Rising damp is the term used to describe when moisture is absorbed from the ground into a wall.
Rising damp is caused by the rising of groundwater through capillary action. This means that ground water is effectively sucked up through tiny tubes in the bricks, like a series of straws. This water contains salts that also travel up through the wall causing the wall plaster to become hydroscopic. Rising damp primarily occurs in properties built prior to the 1950s. Most modern-day houses now have a DPC installed at the initial construction phase.
Symptoms of rising damp on internal walls include:
Symptoms of rising damp on external walls include:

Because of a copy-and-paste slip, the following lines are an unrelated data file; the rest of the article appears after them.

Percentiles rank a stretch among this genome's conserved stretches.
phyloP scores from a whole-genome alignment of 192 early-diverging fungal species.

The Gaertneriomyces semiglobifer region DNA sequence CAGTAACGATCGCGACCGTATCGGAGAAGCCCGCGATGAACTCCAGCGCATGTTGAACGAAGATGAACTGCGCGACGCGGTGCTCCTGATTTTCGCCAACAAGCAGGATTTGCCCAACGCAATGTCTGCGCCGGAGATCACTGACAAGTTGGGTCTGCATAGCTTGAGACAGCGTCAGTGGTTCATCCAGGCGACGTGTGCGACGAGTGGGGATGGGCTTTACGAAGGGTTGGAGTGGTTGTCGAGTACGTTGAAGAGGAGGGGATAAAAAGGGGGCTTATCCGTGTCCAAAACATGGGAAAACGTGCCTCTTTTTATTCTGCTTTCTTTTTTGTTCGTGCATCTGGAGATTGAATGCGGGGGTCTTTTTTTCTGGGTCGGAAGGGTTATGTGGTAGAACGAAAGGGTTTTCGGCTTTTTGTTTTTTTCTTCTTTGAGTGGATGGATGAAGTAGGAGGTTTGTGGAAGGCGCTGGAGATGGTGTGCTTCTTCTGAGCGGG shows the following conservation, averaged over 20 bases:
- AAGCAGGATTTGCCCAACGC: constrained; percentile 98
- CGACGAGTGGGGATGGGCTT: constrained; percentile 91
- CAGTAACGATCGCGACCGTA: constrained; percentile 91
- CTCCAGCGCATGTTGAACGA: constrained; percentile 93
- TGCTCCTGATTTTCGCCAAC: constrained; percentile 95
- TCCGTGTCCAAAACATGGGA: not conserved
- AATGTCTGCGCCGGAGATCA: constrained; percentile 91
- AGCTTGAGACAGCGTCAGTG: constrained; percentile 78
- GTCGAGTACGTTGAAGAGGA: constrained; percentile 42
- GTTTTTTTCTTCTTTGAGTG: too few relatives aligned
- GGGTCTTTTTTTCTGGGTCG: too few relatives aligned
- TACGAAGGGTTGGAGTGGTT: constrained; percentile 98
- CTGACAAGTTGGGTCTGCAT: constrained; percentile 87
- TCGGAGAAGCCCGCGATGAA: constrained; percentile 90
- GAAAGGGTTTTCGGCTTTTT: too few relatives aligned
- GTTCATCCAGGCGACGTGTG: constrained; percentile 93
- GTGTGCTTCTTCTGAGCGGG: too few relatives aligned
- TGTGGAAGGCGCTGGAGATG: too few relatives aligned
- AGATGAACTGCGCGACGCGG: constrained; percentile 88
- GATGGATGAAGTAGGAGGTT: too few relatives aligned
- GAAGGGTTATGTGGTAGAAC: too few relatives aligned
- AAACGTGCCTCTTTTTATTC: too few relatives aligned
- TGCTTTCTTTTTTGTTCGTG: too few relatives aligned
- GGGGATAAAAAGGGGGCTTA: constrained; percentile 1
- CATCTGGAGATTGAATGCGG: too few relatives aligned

Our experienced technicians will remove the contaminated plaster, fit a vented damp proof membrane to internal wall, reframe, insulate and plasterboard wall. We work in conjunction with other trades so if you would like us to take care of plaster work, electrical work and decoration we can provide a competitive cost for those trades too.
Technicians will drill a series of holes in the wall at regular centres and insert a Damp Proof Course cream. The cream is delivered by hand pressure only from a simple applicator gun holes drilled into the mortar course. From here the low molecular weight Silane effectively migrates into the masonry pores and fully passivates across the mortar joint as the cream reverts to a liquid phase. Upon curing a hydrophobic chemical damp proof barrier is formed in-situ. Curing of the DPC starts immediately with the final cure taking 2-6 weeks depending upon wall thickness.